The domination of China’s domestic mutual fund market by money market funds becomes apparent from looking at two charts.
Tianhong Asset Management has placed a temporary daily cap on investments in Yuebao, the the world’s largest money market fund, in order to stem the influx of money during the Chinese New Year period.
Alibaba-distributed fund Yuebao has lowered the maximum individual investment for the second time as China’s regulator tightens rules for money market funds.
China’s top three money market funds command one-third of the fund category’s assets, raising concerns about liquidity, according to a report by FitchRatings.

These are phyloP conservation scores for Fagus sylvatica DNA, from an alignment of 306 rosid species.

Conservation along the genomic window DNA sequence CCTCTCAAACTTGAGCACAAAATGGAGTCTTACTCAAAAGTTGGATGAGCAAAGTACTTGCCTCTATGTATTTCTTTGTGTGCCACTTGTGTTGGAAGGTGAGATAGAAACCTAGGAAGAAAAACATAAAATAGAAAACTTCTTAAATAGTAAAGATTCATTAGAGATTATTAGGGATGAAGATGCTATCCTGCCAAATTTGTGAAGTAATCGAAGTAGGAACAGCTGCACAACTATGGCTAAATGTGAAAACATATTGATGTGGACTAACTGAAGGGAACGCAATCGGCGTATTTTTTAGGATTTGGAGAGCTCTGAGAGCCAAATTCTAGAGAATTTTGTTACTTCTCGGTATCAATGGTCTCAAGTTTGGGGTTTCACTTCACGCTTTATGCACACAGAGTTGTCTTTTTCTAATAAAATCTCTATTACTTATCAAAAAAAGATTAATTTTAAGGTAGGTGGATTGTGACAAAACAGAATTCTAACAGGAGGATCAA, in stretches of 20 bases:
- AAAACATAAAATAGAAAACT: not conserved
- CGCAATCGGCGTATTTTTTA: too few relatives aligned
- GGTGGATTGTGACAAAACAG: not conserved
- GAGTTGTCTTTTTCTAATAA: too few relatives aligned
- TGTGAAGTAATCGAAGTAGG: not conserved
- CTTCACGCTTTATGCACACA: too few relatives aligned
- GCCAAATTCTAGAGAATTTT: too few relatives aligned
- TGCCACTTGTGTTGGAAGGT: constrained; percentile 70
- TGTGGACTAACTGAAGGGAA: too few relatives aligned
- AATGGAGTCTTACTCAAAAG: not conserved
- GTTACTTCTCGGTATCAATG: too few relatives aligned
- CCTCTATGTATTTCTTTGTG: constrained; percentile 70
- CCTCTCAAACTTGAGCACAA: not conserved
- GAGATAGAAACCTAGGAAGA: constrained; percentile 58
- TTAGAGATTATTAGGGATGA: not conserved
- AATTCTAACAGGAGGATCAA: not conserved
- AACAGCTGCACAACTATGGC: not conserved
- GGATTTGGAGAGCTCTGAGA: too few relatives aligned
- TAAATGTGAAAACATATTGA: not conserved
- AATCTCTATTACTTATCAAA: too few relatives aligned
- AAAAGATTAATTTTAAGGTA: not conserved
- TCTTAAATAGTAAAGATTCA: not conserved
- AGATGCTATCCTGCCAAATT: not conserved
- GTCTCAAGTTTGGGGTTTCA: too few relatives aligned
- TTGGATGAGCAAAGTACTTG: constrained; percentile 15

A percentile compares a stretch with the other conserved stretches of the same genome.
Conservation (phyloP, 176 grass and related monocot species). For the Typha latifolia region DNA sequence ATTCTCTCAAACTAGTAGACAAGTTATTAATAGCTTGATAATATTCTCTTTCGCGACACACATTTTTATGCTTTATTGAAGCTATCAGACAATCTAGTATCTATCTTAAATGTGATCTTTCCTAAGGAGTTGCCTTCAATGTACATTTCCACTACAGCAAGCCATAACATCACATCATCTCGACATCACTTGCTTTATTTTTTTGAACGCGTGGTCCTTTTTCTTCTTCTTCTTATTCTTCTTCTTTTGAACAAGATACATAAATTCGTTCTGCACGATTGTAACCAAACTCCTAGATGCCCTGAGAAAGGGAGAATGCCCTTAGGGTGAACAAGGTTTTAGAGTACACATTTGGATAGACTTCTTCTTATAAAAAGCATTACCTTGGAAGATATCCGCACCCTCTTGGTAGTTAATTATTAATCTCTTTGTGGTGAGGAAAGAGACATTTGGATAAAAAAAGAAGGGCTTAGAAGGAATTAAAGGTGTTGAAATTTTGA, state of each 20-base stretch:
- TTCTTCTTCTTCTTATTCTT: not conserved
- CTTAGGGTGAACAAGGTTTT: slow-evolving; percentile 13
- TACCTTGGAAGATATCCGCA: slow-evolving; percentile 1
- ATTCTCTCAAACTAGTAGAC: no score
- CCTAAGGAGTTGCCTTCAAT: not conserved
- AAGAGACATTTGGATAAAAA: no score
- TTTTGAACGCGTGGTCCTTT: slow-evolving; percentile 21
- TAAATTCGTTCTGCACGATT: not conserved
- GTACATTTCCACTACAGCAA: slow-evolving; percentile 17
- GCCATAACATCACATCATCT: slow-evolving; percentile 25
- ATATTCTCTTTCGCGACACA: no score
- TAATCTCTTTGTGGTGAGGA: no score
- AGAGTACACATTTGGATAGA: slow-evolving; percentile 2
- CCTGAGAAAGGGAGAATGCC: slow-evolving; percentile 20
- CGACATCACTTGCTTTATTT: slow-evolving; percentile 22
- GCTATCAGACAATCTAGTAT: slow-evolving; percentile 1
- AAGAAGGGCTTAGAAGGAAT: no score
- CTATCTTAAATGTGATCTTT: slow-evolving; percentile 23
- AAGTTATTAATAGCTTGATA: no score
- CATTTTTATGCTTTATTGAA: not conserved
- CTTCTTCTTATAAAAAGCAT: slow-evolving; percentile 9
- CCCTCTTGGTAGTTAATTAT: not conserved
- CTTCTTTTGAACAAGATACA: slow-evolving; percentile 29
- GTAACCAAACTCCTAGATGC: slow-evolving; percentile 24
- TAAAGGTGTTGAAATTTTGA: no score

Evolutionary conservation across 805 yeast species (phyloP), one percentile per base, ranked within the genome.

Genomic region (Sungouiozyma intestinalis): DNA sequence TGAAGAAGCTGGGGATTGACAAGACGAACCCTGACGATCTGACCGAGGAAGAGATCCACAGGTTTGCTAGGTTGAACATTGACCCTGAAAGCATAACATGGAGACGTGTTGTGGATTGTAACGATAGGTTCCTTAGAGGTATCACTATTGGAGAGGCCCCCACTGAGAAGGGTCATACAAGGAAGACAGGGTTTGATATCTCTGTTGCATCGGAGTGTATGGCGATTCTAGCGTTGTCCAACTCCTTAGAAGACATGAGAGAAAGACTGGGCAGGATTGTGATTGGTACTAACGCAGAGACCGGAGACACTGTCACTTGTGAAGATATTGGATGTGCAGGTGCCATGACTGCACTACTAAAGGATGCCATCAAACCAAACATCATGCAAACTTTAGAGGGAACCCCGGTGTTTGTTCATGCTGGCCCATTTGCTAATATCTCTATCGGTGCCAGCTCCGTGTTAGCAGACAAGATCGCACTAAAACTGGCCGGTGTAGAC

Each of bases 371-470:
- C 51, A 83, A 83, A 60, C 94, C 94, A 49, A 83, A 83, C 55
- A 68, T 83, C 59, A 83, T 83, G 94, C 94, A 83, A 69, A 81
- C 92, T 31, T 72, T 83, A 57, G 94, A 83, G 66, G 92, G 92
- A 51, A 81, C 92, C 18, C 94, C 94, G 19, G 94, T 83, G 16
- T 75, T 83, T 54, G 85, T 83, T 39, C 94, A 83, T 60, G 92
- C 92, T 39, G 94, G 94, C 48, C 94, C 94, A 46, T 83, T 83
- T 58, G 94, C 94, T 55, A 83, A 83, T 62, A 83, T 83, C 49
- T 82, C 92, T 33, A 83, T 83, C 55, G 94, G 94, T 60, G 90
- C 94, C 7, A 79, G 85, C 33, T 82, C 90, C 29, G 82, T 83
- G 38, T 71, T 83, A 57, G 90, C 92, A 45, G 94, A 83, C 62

The Yuebao money market fund had inflows of RMB 623.5bn ($91.8bn) in the first half of 2017 thanks to its 4% yield, according to mainland media.
With higher yield than bank deposits, Chinese money market funds have for the first time attracted more institutional money than retail, according to Fitch Ratings.
The macro drivers for EM equities are largely unaffected and the firm maintains its overweight.
Mainland retail investors queued for a day to snap up government savings bonds, which are perceived as a safehaven for capital, mainland media reported.
Demand for Chinese money market funds (MMFs) is expected to rise at a slower pace after a surge in asset growth over the last 18 months subsides, according to a new report from Fitch Ratings.